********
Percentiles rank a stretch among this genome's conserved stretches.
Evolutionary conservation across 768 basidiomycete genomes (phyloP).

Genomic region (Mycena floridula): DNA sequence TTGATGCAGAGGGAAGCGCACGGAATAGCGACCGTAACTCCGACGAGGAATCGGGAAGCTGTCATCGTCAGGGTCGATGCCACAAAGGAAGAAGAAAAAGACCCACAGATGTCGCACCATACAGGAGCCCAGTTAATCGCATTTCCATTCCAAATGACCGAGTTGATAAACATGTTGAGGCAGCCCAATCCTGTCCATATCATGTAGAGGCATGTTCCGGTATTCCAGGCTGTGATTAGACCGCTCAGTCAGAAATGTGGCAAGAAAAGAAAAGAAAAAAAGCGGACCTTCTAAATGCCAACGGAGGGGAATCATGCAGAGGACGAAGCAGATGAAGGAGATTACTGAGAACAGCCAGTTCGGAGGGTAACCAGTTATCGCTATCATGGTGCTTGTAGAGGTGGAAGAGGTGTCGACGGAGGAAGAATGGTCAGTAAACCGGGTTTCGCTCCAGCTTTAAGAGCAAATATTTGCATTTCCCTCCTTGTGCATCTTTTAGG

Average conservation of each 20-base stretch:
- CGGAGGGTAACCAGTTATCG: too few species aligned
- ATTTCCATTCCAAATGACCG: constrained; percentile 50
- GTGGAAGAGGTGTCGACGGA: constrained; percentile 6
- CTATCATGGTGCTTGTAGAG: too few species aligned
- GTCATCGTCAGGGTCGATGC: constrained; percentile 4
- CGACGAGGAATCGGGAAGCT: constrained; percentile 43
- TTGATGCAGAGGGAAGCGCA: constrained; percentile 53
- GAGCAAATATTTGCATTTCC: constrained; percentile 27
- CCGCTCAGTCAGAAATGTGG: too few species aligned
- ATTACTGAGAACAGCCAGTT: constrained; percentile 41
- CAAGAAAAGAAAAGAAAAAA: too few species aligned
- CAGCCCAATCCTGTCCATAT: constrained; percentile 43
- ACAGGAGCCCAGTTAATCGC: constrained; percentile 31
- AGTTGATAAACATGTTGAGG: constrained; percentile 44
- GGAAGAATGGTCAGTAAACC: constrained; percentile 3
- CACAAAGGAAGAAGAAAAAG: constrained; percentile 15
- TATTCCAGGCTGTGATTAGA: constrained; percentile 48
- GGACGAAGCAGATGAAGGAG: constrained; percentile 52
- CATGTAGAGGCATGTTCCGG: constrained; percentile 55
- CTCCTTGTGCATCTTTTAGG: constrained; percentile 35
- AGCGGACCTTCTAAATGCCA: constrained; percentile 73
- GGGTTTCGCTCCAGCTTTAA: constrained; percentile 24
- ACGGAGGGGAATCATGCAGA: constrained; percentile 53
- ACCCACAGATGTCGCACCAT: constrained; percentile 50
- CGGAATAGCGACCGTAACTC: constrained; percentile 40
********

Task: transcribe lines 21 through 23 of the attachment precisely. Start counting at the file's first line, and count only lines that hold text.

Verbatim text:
- TATTCCAGGCTGTGATTAGA: constrained; percentile 48
- GGACGAAGCAGATGAAGGAG: constrained; percentile 52
- CATGTAGAGGCATGTTCCGG: constrained; percentile 55